Vitori Health

May 10, 2022

2 min

In 2012, Emily Barker, a 19-year old student at the Art Institute of Chicago, fell four stories inside an improperly secured building. The accident led to paraplegia, a six-month hospital stay, countless operations, chronic pain, and a stack of bills and correspondence that inspired “Death by 7865 Paper Cuts.”

Emily-Barker-at-Murmurs-Los-Angeles-52This installation-based work is a neat pile of 7,865 documents from 2012 to 2015 that includes bills for medical treatments, medical records, and care plans with their accompanying costs. Had all communications with the bureaucracy of the healthcare system to date been included, the pile would have fallen over.

In an interview with the Whitney Museum of American Art, Barker, who experienced spinal cord injury and uses a wheelchair, says the stack of papers over two feet tall “shows the medical industrial system and the healthcare industrial system and the pharmaceutical industrial system and how those all operate together when something tragic happens or an accident happens. You’re then faced with millions of dollars of medical bills and debt.”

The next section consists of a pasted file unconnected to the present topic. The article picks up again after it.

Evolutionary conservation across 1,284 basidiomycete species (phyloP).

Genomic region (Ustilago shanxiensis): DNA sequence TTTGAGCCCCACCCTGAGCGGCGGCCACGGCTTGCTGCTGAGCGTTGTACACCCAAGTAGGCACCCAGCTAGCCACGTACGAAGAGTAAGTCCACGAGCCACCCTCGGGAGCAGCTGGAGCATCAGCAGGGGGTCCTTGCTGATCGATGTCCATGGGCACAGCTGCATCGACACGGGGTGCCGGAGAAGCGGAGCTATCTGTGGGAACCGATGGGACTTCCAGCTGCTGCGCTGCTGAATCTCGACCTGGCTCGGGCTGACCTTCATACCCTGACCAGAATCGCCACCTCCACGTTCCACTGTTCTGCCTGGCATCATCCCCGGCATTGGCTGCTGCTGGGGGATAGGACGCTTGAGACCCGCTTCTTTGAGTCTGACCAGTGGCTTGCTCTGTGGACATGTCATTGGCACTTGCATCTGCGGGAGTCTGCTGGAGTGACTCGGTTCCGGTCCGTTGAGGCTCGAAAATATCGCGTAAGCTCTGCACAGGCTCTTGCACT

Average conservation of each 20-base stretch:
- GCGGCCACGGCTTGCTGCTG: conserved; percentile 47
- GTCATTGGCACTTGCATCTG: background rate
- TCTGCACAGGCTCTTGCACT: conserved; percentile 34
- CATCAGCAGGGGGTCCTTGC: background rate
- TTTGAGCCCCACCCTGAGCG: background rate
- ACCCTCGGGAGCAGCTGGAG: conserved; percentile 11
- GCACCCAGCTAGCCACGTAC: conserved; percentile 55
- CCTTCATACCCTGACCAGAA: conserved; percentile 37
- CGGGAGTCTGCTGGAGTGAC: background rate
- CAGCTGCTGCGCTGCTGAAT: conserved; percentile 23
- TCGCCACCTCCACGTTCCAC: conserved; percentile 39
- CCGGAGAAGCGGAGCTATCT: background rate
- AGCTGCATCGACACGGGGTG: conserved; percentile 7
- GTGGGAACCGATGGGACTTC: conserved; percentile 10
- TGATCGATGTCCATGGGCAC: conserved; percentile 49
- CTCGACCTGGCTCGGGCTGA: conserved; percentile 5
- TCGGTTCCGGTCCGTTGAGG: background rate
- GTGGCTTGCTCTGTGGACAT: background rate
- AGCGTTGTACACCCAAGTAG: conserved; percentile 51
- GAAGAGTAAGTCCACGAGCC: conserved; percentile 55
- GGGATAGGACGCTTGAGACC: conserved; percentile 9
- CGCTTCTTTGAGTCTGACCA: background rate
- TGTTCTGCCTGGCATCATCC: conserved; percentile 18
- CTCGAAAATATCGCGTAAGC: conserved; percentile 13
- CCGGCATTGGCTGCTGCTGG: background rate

Emily-Barker-at-Murmurs-Los-Angeles-51Note the piece of paper on top of the pile: a partial bill from the day after the accident in excess of $144,000 for various surgical interventions on Barker’s spinal cord.

Barker says that she “racked up hundreds of thousands of dollars” for six months of hospitalization and “hit a million in the first year” of her recovery.

Barker is among the tens of millions of U.S. households whose credit reports include $88 billion in medical debt as of June 2021. Caught in a doom loop between medical providers and insurance companies, families and individuals struggle under crushing debt that often impacts their quality of life beyond the underlying medical concerns.

No longer able to paint, Emily Barker now lives and works in Los Angeles as a multimedia conceptual artist, designer, and activist. Her work confronts the blind spots in everyday dimensional and design standards that “leave out and patronize people who do not fit within these preconceived notions of normalcy.”

View Barker’s work to learn more.

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